ANAHEIM, Calif. -- Ronda Rousey won her mixed martial arts fight Saturday night via first-round armbar, as she has in all seven of her career bouts.
But in the first women's fight in UFC history, she was pushed like never before on the way there.
Upstart Liz Carmouche gave Rousey, the UFC women's bantamweight champion, all she could handle in the main event of UFC 157 before Rousey pulled out the victory with 11 seconds left in the opening round to a roar from the sellout crowd at the Honda Center.
Carmouche (7-3), a San Diego resident, withstood an early Rousey attack, then jumped up on the 2008 Olympic judo medalist's back. She first applied a rear-naked choke and then a neck crank, nearly scoring the upset win, before Rousey managed to throw Carmouche to the mat.
The Venice, Calif. native then slowly worked Carmouche into position for her signature armbar. While Carmouche nearly managed to get out of the round, Rousey clinched the armbar tight and Carmouche surrendered.
"It got a little crazy there," said Rousey. "I just knew that I had to stay patient and make sure I didn't lose my composure. Liz is a real tough chick, I have all the respect in the world for her."
The fight's finish was the culmination of a week of unprecedented buildup to the first ever women's fight in the near two-decade history of the UFC, as Rousey gained mainstream media attention usually only reserved for the biggest UFC events.
Carmouche, the first openly gay fighter in UFC history, was appreciative of her place in history.
"It was an awesome experience," Carmouche said. "I thought I had her, it was pretty close, but Ronda is as good as she is for a reason."
Lyoto Machida made his case for a shot at Jon Jones' light heavyweight title, even if the Honda Center crowd didn't appreciate his efforts.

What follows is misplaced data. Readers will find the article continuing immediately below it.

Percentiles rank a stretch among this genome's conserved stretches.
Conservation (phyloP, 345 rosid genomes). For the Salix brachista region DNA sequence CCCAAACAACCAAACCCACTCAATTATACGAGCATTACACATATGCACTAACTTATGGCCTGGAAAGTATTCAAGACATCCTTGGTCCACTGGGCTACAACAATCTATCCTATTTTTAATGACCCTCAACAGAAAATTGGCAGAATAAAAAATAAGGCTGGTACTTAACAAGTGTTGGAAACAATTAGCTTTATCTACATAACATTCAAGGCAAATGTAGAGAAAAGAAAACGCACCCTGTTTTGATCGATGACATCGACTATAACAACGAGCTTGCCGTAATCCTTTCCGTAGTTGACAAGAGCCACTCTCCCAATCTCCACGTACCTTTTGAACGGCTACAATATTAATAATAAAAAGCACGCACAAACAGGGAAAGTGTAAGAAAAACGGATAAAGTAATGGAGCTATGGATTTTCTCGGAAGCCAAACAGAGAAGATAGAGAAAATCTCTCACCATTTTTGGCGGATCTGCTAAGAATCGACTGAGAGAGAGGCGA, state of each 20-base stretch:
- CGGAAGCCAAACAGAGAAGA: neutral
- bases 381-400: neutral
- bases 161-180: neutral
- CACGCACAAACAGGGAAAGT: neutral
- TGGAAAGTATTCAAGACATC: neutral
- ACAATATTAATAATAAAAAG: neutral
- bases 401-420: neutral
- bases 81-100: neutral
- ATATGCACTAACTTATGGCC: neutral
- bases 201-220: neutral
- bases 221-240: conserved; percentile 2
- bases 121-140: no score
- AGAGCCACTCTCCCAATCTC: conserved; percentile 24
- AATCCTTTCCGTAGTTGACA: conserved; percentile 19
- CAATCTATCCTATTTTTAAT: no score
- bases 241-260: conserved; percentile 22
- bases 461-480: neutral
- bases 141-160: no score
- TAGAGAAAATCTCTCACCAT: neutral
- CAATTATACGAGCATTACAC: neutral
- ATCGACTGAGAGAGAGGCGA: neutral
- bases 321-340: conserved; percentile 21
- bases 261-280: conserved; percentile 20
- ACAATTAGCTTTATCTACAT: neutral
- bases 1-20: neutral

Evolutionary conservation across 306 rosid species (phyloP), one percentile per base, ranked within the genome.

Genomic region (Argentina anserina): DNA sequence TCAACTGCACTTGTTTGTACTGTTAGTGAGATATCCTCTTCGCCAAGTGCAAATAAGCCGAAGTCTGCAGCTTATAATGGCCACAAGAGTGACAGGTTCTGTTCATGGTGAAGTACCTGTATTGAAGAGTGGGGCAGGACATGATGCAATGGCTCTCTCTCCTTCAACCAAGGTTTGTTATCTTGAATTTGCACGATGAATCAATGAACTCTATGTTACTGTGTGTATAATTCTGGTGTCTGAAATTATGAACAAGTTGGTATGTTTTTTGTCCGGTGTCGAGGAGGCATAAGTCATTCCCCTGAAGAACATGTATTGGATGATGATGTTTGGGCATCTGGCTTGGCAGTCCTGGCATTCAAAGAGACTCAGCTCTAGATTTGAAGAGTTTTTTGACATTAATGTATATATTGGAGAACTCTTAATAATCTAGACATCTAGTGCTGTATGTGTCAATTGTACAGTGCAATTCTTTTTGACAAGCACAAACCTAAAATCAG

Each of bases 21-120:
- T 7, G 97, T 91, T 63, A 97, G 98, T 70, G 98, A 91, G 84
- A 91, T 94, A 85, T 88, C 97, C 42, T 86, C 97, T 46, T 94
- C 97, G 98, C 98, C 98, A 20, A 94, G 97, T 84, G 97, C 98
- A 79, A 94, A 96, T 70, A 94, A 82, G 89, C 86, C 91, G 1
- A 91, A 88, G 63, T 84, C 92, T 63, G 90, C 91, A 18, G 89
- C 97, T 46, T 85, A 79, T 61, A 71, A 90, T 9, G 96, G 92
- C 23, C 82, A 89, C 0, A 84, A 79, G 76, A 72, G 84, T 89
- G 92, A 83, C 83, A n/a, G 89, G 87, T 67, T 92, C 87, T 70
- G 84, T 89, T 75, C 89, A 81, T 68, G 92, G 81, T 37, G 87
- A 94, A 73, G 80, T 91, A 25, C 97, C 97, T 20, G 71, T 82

Machida, a former light heavyweight champion, scored a controversial split decision win over former multiple weight-class champ Dan Henderson. The shotokan karate specialist known for his patient, counter-striking fighting style, played his game well.
Henderson, a native of nearby Temecula, Calif, is a former Olympic wrestler who also boasts a powerful right hand. Machida managed to stifle both of Henderson's points of attack and land effect counter kicks. That was enough to sway two of the three judges, who scored the bout 29-28 for Machida. The other saw it 29-28 Henderson.
The crowd jeered the outcome.
"I just want to say thanks," said Machida (19-3), who has relocated to Redondo Beach, Calif. "Sorry the fight was not great for you."
Crowd favorite Urijah Faber put on an impressive show in defeating fellow veteran Ivan Menjivar in a bantamweight showdown. Faber, the former World Extreme Cagefighting featherweight champion from Sacramento, found himself in early trouble, as Menjivar, a Montreal resident by way of El Salvador, tossed him with a crisp judo throw. But Faber reversed position on the mat and took control of the fight.
When Menjivar got to his feet, Faber electrified the crowd by leaping on to Menjivar's back and an applying a rear-naked choke. Menjivar submitted at 4:34.
"California's my spot, man," Faber (27-6) said. "You know, Ivan's a very crafty vet and he's a pioneer in this sport. I just attacked the back and just held on and won it."
In a welterweight bout, San Diego's Court McGee outboxed veteran Josh Neer to earn a unanimous-decision win. A former middleweight, McGee trained at "The Pit" in San Luis Obispo, Calif., best known as the home gym of popular former UFC champion Chuck Liddell, for his 170-pound debut. McGee was Liddell-like in both his high volume of punches and his constant forward movement as he peppered Neer throughout the bout. In the third-round, McGee dropped Neer and dominated him on the round for the rest of the fight. The judges' scores with 30-27 across the board for McGee (14-3), who snapped a two-fight losing streak. Neer (33-13-1), of Des Moines, Iowa, dropped his third straight fight.
In the main-card welterweight opener, Davenport, Iowa's Robbie Lawler made his return to the UFC count with a first-round TKO of veteran Josh Koscheck (17-7). Koscheck, of Fresno, Calif., is a former NCAA champion wrestler and dominated much of the fight with his grappling game. But the 30-year-old Lawler, who was once considered a can't miss prospect, showed off his punching power with a flurry of shots which caused referee Herb Dean to stop the bout at 3:57.
"It's great being back, thanks for having me baby," Lawler (20-9, 1 no-contest) said. "I was raining down hard shots and knew he was going to take a beating. He wasn't coming back."